We need to do better when comparing our needs and desires in the Western world to those in the Global South. An experience showed me, we still have long ways to go but can be bullish on communities!
If you’ve been active in the Bitcoin social layers, chances are you’ve stumbled across this statement a few times. You often read about it if someone is making some ridiculous statement with people in the West and completely forgets that 75% of the world’s population is out there who don’t have access to the financial rails.
You often get told to check your financial privilege and that more things are at stake. Does it matter if your on-chain transaction takes a bit longer or if you need to pay more? You’re actually able to execute the payment without any issues. But I’m getting ahead of myself.
The inspiration behind the article was a two-day back-and-forth I read in a Telegram meet-up group. In there, the topic of high on-chain fees and possible solutions with Layer solutions came up. As usual, the topic of financial privilege came up, as many fear that people in the global south wouldn’t be able to use on-chain anymore if things like Ordinals and high fees continue.
Some also feared that layer solutions like the Lightning Network or newer tech like Arc wouldn’t solve the problem and centralize the whole network more, as you would need to trust service providers or more closed systems to get the job done. This goes against the main vision of Bitcoin, as you want to be the sole owner of your keys and the assets in your wallet.
I also share some of these concerns, but I want to give my perspective and what I’ve learned in 10 years in the Bitcoin ecosystem. Because I think we’re underestimating the power of people in the Global South and are blinded by our financial privilege. So take what I say with a grain of salt. I’m not offending anyone but explaining my experiences with friends in Africa or people I’ve met in Central America.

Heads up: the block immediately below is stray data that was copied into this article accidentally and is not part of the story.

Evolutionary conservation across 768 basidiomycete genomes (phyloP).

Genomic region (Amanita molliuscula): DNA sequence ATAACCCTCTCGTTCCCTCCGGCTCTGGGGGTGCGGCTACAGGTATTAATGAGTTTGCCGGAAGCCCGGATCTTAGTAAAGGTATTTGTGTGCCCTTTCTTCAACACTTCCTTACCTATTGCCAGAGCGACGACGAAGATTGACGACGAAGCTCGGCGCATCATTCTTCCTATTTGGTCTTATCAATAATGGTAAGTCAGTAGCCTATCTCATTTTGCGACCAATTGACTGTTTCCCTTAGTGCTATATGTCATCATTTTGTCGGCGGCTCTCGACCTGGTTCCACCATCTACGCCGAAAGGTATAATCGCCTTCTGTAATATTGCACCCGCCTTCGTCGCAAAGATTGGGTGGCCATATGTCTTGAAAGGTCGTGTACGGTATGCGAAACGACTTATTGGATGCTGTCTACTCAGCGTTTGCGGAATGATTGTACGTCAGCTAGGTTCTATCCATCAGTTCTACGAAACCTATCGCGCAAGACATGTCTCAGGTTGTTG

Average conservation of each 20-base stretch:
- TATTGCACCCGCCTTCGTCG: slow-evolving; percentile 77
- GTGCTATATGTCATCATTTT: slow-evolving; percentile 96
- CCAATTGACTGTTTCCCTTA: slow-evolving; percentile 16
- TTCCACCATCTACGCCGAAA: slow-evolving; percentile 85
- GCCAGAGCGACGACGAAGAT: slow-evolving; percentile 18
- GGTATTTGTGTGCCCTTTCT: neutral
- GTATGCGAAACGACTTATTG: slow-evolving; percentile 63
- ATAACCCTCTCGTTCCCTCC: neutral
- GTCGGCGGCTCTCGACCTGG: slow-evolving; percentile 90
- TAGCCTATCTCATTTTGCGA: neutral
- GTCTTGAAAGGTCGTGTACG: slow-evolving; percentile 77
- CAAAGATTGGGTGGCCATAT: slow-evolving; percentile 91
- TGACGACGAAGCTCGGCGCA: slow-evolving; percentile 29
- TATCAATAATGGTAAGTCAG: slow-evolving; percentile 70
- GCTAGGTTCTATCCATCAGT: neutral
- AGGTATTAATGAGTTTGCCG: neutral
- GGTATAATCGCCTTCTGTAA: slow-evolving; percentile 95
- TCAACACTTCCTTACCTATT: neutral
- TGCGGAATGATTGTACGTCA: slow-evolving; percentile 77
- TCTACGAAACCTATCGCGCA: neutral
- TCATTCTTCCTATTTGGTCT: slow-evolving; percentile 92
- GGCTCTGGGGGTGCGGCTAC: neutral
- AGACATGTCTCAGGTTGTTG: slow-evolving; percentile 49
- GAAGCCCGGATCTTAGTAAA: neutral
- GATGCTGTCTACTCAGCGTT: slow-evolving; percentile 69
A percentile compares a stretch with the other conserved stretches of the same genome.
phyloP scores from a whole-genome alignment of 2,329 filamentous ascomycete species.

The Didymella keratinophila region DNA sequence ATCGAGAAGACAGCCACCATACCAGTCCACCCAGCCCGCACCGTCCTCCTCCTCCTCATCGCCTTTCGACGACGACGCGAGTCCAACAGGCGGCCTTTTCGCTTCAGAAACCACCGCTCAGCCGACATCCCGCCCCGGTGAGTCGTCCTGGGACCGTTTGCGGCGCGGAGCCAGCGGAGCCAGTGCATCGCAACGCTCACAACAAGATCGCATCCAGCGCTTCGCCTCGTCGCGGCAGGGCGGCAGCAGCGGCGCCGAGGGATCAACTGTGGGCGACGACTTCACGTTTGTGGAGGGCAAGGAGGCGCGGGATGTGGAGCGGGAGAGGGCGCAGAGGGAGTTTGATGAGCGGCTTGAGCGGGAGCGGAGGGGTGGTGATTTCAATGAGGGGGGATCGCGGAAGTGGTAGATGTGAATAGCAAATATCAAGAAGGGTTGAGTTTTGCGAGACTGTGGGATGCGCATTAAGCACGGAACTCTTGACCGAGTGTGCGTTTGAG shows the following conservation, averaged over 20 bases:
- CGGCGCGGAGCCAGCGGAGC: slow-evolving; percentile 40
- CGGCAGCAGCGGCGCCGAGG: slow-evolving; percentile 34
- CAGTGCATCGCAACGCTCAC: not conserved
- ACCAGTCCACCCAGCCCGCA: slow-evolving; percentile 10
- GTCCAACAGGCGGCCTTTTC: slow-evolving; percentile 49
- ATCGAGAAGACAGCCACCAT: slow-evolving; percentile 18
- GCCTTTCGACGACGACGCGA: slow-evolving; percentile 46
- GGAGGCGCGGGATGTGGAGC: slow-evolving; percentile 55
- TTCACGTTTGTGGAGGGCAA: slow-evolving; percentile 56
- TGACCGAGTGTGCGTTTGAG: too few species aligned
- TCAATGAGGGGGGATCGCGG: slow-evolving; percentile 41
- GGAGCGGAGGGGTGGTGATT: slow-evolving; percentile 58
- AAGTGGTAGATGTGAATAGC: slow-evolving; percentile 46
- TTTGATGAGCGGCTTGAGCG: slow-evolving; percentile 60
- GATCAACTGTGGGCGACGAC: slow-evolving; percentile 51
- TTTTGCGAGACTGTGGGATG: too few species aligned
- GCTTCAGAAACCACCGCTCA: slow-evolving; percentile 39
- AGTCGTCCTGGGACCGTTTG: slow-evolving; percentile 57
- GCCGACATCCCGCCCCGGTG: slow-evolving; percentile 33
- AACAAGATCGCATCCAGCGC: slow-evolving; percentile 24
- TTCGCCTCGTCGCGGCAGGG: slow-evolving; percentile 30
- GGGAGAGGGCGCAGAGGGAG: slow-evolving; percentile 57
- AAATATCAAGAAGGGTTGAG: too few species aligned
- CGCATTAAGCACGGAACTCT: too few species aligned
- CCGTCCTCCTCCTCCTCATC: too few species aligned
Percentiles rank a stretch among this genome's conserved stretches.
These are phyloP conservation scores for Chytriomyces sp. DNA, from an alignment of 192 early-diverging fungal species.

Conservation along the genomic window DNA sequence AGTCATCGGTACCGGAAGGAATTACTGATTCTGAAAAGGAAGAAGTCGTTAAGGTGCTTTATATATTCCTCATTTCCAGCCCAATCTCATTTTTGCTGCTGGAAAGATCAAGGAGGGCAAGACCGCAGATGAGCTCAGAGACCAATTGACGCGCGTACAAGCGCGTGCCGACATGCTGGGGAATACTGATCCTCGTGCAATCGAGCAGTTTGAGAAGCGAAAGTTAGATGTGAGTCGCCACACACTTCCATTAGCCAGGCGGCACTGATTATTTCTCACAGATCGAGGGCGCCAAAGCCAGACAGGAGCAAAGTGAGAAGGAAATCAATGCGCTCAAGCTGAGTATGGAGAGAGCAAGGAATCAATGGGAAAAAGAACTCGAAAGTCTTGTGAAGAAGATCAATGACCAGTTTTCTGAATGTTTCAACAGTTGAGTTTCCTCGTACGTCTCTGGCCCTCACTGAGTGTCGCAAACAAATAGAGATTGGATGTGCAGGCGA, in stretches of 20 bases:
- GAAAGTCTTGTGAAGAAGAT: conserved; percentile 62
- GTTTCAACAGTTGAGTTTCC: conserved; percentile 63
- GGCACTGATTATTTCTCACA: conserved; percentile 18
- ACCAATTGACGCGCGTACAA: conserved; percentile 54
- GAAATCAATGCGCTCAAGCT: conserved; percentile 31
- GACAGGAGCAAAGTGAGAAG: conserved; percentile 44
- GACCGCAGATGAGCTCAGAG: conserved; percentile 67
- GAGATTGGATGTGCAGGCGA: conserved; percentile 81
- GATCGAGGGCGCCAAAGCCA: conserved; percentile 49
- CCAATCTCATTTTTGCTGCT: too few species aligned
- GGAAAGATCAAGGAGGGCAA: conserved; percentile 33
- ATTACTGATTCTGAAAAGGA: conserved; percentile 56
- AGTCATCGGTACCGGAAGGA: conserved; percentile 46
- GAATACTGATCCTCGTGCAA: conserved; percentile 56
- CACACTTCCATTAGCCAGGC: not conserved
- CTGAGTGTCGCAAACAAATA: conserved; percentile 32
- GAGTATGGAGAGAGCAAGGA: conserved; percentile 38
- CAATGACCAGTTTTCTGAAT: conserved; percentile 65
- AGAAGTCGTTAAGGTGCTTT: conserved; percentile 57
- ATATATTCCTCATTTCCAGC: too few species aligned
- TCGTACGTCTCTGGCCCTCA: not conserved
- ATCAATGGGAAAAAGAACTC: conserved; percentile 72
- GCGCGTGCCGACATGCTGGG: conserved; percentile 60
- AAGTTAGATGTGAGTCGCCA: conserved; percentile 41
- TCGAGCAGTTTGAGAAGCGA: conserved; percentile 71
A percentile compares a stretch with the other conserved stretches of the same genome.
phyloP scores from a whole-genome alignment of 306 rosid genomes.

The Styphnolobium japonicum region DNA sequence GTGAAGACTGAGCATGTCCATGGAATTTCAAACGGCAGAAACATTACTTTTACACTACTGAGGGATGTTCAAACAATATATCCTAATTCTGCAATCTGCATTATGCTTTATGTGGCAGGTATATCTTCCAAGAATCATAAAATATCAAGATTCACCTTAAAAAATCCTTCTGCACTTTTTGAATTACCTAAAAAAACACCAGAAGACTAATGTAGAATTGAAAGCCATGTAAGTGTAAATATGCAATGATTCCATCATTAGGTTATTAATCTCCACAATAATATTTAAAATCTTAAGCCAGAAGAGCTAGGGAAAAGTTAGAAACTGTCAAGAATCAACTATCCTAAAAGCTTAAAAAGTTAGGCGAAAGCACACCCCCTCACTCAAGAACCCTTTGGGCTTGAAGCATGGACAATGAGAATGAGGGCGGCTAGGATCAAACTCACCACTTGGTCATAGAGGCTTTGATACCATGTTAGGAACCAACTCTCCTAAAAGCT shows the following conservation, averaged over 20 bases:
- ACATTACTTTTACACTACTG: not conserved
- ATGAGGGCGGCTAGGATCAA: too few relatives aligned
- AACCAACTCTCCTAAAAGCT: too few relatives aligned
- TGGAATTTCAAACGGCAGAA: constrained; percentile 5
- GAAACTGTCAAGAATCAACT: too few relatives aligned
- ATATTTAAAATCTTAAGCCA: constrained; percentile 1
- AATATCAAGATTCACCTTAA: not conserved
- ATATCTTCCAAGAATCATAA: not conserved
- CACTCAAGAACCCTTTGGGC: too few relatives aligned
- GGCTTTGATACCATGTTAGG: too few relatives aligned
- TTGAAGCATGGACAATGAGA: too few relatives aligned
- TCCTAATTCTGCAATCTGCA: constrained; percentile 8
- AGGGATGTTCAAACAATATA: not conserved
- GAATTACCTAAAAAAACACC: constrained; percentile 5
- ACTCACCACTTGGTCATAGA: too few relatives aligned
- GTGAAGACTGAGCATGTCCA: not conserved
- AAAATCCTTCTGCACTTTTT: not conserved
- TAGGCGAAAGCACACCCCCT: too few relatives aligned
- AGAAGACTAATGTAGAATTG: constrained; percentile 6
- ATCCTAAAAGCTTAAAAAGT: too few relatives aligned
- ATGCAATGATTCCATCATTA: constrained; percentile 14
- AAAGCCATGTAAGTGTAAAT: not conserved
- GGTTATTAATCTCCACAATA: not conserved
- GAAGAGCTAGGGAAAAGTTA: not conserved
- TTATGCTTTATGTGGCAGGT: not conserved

The Global South is resilient and ready for more!
If there is one thing I’ve learned in 10 years in this industry, it’s to never under any circumstances underestimate the Global South, not just in their abilities to get the job done but also in the fact that they’re extremely adaptable.
We often read stuff on Bitcoin Twitter that Africa is the place with the biggest potential for adoption and how no one has so far helped them. That’s not the experience I’ve had and is definitely clickbait or just lousy framing.
I’m not stating that everything is peachy, people in Africa or Central America have issues and problems too, but they’re incredibly well-educated about the issues at hand.
I don’t have to explain to any one of them how the system is exploiting them and that Fiat is set up to fail. They don’t struggle with 10% inflation because they’re used to 100%. No one is whining about how unfair the world is because they simply don’t have time for that. They’re too busy making money and paying the bills at the end of the month.